Clostridium difficile is a bacterium certainly less known than Staphylococcus aureus or Escherichia coli, but which nevertheless cause intestinal infections and daunting and increasingly difficult to overcome. However, a new antibiotic, fidaxomicine, appears as effective as those currently used, and could especially help to reduce nearly 50% of recurrences unfortunately frequent. Infection becoming more common in hospitals Clostridium difficile survives in nature as spores, found particularly in soil and hospitals. This bacterium is also part of the normal intestinal flora of humans. This is one of the leading causes of nosocomial infections (occurring in medical settings) in Western countries and is increasing in recent years, which worries the medical profession and health authorities.
The infection usually occurs on antibiotics, prescribed for another reason: these antibiotics will disrupt intestinal flora and Clostridium difficile will then multiply, releasing a toxin that will cause an intestinal infection. Clinically, this translates into a sort of gastro-enteritis intense profuse watery diarrhea, fever and abdominal pain.
Main feature of this infection? The formation of membranes, or pseudomembrane, which line the intestines (visualization by colonoscopy), hence the name given to this infection: pseudomembranous colitis (also possible with other bacteria, but more rarely).
Possible serious complications Infection may be complicated by septic shock or excessive dilatation of the colon (toxic megacolon, a surgical emergency), which can result in a number of cases to death.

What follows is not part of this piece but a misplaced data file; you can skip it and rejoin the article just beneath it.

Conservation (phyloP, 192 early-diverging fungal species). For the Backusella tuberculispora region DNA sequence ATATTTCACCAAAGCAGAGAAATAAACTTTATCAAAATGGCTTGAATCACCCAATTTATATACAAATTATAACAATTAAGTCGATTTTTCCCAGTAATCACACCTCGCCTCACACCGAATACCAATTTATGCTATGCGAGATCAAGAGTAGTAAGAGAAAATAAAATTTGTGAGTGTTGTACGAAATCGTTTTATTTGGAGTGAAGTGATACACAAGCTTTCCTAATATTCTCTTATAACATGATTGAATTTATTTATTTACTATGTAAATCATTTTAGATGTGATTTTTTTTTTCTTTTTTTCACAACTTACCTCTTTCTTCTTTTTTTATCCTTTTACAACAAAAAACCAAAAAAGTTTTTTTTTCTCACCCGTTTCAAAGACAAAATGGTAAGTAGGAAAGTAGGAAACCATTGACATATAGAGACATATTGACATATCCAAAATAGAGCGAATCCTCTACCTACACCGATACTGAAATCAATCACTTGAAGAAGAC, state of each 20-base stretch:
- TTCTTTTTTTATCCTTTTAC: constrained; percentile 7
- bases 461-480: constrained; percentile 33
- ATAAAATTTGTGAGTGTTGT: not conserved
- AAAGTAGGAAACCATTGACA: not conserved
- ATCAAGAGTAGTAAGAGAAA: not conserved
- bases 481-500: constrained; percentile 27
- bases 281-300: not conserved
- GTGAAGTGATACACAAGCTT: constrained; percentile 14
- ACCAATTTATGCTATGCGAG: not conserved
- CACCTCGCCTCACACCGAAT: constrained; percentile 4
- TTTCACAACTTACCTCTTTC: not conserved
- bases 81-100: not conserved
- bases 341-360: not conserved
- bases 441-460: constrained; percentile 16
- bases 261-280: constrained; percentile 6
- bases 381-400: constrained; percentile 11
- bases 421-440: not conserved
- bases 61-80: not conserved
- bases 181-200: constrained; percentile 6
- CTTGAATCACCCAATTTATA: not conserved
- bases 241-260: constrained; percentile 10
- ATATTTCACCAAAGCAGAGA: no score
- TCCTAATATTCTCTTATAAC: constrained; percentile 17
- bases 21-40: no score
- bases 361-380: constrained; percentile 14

Certainly, two antibiotics are still effective, metronidazole, vancomycin-and manage to roll back the infection, but unfortunately resistance appear. Moreover, their use in exhibits at least one quarter of cases of recurrence, just as dangerous. Consequently, many teams working on the development of a new more effective treatment or a vaccine.
A promising new antibiotic According to the results of a study published today in the New England Journal of Medicine, a new antibiotic, Fidaxomicine (macrocyclic antibiotic produced by the U.S. laboratory Optimer Pharmaceuticals) decreases by 45% the rate of recurrent infection Clostridum difficult.
To achieve this, Thomas J. Louie and his team administered the drug or vancomycin at 548 patients with reported infection (detection of bacterial toxin). On healing of the infection, the results were comparable, with 88.2% of patients cured with fidaxomicine and 85.8% with vancomycin. Cons by the recurrence rate was therefore significantly lower in group fidaxomicine (15.4% vs. 25.3%, down from 45% risk).
Moreover, this drug did not cause more side effects. Its mode of action it would save the intestinal flora, thereby reducing the risk of recurrent infection.
The future use of this antibiotic could help stem the current proliferation of cases of Clostridium difficile infections, which represent a new breakthrough in the fight against nosocomial infections.
Source: "Fidaxomicin versus Vancomycin for Clostridium difficile Infection", Thomas J. Louie et al. New England Journal of Medicine, February 3, 2011, summary of the study available online